“Who can guess what kind of berry this is? Hint: It is NOT a Blackberry.”
This is the question I posed to everyone on Facebook and Twitter. I had NO idea there were so many types of berries it could have been! Some of the guesses were: Boysenberry, Huckleberry, Black Raspberry, Mulberry, Olallieberry, and my favorite guess: a collection of grapes held together by a giant?
Who knew there were so many options! It is actually a Dewberry! But don’t feel bad, Jorge had no idea what they were either. I first spotted the Dewberry vines growing one afternoon when Jorge and I were walking Brody down the running/biking trail that runs directly behind our house (for those in Jacksonville, it is the trail that runs parallel to Hwy 17). We had been walking for a while when I spotted all the flowers blooming. I ran over and excitedly explained to Jorge all about Dewberries. I told him how they are like a Blackberry, but smaller and sweeter. I told him how they grow earlier in the season than Blackberries and that you will never see them in the grocery store. I even told him that growing up, back in Texas, they grew like wild fire and every Spring my family and I would pick bucket loads of them. We would make pies, cobblers, icecream, and smoothies with them. And of course we would also eat them straight out of the bucket. As I am telling Jorge this, he is looking at me like I am insane. So finally I stop babbling and say “What?!” He looks at me and says “Why the hell would you eat a berry growing in a ditch?”. And from there, the name Ditch Berries were born.
I have been watching these berries grow through all the stages and taking photos along the way. I wanted to share with all of you, so you can know what to look for! They tend to grow along the side of the road, along fences, in bushes, and in pastures. They tend to grow in the Southern states and until moving to Jacksonville I had not seen them in Florida.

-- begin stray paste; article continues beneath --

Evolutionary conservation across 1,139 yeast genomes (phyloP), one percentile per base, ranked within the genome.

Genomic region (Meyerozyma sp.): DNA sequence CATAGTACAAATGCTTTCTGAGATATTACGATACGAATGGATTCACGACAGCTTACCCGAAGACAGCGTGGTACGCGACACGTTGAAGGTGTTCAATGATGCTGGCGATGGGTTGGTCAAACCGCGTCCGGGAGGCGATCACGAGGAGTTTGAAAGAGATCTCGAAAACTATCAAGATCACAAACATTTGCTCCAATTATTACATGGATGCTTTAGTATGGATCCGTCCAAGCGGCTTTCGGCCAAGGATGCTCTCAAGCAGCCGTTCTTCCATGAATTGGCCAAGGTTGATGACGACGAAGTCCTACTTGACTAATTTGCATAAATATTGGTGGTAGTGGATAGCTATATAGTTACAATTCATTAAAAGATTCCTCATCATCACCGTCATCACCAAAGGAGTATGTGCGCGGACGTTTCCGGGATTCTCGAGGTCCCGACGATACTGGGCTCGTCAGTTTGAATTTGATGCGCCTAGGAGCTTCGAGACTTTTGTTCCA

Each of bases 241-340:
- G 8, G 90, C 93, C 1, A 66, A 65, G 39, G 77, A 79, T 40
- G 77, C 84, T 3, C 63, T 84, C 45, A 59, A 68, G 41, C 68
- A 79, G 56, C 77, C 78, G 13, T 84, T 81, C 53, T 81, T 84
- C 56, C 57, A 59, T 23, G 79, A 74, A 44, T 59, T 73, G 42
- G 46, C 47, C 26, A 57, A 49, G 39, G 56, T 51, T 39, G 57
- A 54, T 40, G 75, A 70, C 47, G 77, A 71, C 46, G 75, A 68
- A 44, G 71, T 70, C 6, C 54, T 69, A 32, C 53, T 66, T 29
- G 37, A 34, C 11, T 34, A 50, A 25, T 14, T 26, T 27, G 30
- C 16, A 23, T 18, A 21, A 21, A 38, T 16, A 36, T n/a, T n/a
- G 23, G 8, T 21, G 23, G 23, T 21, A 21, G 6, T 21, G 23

When looking for Dewberry vines, the first thing that you will see are the bright white flowers. The vines will be full of them and they are hard to miss. But within a week or so, the flowers will die and fall off. For a while it will look like nothing is happening…and then if you look closely you will see hard little green berries starting to form.
About 3 weeks after the flowers have fallen off, the berries should start to turn bright red. Do not be confused and think they are a raspberry like the guy who saw me taking photos of them! He waited till I started to walk away and immediately popped one in his mouth. He made the sourest face and spit the berry back out.
About another week later, all the Dewberries will start turning black. But DON’T pick them yet! Give them one more week to sweeten on the vine! Trust me, I spent a week tasting one every day until I found they were just right. When picking Dewberries, be very careful. They do have thorns and the vines also provide a great place for snakes and spiders to live. So wear closed toe shoes and be mindful of where you step. And one last thing, make sure you wash your berries before you eat them…unless your Brody who kept biting them off the vines before I could stop him. So far he is still alive…so maybe if you can’t wait, go ahead and try a few.
I spent an hour picking berries today and came home with over 4 pounds! They truly are one of my favorite parts of Spring and I am so thrilled to have found them growing right outside my back door. I am sure you will see a few recipes highlighting Dewberries soon!
Freezing: Like any berry, Dewberries are great frozen for later use. I would suggest freezing your berries on cookie sheets in single layers over night before placing them in a zip lock bag. And I heard recently from my Mom that you should not rinse your berries if you are going to freeze them. It supposedly makes them mushy when you freeze them. So instead, freeze your berries without rinsing, then rinse them before using them.